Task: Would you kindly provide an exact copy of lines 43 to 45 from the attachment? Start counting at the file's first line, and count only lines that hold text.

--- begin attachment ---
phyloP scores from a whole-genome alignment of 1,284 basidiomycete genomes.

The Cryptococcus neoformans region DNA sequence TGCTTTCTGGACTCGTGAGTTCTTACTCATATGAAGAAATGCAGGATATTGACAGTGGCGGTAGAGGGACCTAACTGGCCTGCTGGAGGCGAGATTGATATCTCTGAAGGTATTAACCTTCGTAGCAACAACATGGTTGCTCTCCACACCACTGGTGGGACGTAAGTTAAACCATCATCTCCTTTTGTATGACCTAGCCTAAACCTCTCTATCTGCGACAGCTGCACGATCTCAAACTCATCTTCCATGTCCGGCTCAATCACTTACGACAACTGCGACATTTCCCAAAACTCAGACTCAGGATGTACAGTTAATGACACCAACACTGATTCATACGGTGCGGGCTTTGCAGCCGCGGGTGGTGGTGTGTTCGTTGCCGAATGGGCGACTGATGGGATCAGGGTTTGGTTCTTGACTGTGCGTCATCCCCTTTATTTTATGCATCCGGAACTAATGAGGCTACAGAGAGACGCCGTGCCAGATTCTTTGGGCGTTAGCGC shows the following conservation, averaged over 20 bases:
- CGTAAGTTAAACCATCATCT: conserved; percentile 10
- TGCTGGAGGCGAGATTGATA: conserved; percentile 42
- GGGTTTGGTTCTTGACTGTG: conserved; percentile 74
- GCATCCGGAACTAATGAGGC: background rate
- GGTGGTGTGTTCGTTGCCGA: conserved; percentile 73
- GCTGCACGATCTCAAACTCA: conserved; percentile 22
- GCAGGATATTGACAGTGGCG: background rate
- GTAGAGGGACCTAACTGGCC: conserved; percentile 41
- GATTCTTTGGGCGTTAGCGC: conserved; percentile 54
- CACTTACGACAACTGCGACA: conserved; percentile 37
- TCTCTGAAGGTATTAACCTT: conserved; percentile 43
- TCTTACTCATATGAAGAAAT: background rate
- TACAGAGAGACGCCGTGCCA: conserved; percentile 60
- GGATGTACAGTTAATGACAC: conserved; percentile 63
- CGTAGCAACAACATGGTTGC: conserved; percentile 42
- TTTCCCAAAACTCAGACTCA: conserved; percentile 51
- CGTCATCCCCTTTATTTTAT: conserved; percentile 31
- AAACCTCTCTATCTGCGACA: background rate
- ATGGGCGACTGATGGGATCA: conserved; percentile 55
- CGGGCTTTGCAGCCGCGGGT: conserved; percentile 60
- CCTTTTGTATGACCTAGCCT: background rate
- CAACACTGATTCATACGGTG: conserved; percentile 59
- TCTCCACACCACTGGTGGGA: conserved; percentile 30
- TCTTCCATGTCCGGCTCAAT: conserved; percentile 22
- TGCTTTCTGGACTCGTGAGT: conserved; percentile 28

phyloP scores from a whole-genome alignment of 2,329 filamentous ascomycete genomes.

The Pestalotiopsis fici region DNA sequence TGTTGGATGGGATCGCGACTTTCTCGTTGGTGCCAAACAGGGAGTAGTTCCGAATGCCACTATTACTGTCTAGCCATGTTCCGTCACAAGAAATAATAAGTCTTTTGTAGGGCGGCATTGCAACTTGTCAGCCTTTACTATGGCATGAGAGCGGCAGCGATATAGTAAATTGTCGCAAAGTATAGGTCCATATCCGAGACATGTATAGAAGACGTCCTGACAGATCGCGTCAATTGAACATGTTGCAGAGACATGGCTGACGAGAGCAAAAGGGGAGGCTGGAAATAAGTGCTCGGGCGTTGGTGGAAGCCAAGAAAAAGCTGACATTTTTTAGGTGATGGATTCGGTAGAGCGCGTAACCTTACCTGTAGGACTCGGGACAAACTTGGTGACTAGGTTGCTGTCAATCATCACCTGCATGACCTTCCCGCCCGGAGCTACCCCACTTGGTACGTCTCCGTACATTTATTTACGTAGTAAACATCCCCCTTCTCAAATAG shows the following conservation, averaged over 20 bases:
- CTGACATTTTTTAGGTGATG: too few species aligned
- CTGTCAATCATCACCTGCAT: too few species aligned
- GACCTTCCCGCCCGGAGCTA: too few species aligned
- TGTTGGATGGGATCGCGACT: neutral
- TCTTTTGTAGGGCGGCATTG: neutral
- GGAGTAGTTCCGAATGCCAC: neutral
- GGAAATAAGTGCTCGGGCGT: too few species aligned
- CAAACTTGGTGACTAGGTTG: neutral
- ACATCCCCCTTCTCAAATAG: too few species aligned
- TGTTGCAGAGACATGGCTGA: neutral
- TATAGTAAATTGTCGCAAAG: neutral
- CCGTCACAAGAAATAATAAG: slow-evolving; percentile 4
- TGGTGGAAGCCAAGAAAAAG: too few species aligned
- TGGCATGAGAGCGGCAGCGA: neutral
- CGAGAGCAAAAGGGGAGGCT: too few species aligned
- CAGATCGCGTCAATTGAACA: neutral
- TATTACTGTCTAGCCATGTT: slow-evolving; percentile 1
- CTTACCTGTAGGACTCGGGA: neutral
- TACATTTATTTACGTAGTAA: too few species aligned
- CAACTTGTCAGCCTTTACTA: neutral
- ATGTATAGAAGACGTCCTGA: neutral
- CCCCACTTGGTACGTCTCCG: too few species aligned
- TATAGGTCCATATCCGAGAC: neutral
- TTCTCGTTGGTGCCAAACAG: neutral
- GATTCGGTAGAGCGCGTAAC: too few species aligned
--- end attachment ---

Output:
- TGGCATGAGAGCGGCAGCGA: neutral
- CGAGAGCAAAAGGGGAGGCT: too few species aligned
- CAGATCGCGTCAATTGAACA: neutral